Methane mono-oxidation electrocatalysis by palladium and platinum salts
Author(s)Kim, R. Soyoung(Rebecca Soyoung)
Massachusetts Institute of Technology. Department of Chemistry.
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Selective oxidation of methane to methanol would enable better utilization of natural gas resources. Many homogeneous metal ions activate methane under mild conditions, but turning this reactivity into catalysis requires a viable oxidation step. Electrochemistry offers unique advantages in this regard, and this thesis demonstrates two mechanistically distinct approaches for methane functionalization electrocatalysis. Following the first approach, a novel high-valent Pd complex with exceptional methane functionalization reaction rates is electrochemically generated in fuming sulfuric acid. We present a structural model of this complex as a Pd[superscript III] dimer with a Pd-Pd bond and a 5-fold O-atom sulfate/bisulfate coordination environment at each Pd atom. We also discover, using EPR spectroscopy, a mixed-valent Pd₂[superscript II][superscript III] complex in the electrochemical oxidation sequence.From these and redox potential measurements, a comprehensive thermodynamic landscape for the oxidation of Pd[superscript II] to Pd[superscript III]₂ emerge for the first time, and the critical role of M-M and M-L bonding in driving the electrochemical self-assembly of Pd[superscript III]₂ is exposed. Building on these structural studies, we arrive at a mechanistic model for methane functionalization by Pd[superscript III]₂ that simultaneously yields methyl bisulfate (MBS) and methanesulfonic acid (MSA). Rate-limiting H atom abstraction by Pd[superscript III]₂ and product bifurcation from the methyl radical intermediate is proposed based on experimentally determined rate laws and observations with radical scavengers and initiators. DFT calculations likewise support a shared outer-sphere proton-coupled electron transfer (PCET) reaction for the generation of both products.Following the second approach for methane functionalization electrocatalysis, we establish an electrochemical solution to the long-standing oxidant problem of Shilov's Pt[superscript II] catalyst. Inner-sphere electron transfer facilitates the electrochemical oxidation of Pt[superscript II] to Pt[superscript IV] on Cl-adsorbed platinum electrodes without concomitant methanol oxidation. The favorable catalytic property of this electrode is exploited for the continuous regeneration of the Pt[superscript IV] oxidant during Pt[superscript II]-catalyzed methane functionalization. The critical Pt[superscript II]/[superscript IV] ratio is maintained via dynamic modulation of the electric current and in situ monitoring of the solution redox potential. Thereby, we show stable and sustained turnover of Shilov's catalyst for the first time.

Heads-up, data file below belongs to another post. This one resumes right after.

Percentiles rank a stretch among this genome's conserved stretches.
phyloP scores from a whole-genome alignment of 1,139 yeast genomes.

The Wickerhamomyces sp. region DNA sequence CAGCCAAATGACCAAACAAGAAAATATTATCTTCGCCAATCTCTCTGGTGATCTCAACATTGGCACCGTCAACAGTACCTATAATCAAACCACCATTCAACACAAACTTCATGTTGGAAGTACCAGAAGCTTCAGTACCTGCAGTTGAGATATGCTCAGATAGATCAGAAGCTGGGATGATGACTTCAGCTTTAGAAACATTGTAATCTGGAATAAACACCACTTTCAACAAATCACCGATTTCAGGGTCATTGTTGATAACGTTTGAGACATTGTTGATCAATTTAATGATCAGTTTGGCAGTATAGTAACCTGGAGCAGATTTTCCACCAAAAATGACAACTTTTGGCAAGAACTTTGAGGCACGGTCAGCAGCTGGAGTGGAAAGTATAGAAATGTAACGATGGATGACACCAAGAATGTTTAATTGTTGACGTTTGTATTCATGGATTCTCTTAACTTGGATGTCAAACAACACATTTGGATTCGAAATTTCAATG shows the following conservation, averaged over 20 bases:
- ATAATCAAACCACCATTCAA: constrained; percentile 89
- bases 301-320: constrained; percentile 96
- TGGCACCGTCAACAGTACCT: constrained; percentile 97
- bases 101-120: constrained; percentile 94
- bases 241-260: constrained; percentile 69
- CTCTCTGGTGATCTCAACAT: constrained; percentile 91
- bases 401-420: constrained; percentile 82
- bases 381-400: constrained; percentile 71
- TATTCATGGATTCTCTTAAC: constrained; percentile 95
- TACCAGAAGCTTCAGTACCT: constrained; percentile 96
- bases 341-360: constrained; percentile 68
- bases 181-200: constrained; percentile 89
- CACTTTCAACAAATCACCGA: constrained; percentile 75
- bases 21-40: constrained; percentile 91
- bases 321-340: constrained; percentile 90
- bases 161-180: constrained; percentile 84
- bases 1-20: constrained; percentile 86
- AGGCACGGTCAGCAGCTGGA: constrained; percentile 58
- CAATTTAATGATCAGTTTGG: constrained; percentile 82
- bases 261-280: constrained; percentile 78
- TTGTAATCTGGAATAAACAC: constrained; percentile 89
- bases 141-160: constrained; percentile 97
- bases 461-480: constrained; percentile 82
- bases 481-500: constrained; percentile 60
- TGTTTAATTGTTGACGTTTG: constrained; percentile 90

Thesis: Ph. D., Massachusetts Institute of Technology, Department of Chemistry, May, 2020Cataloged from the official PDF of thesis.Includes bibliographical references.
DepartmentMassachusetts Institute of Technology. Department of Chemistry
Massachusetts Institute of Technology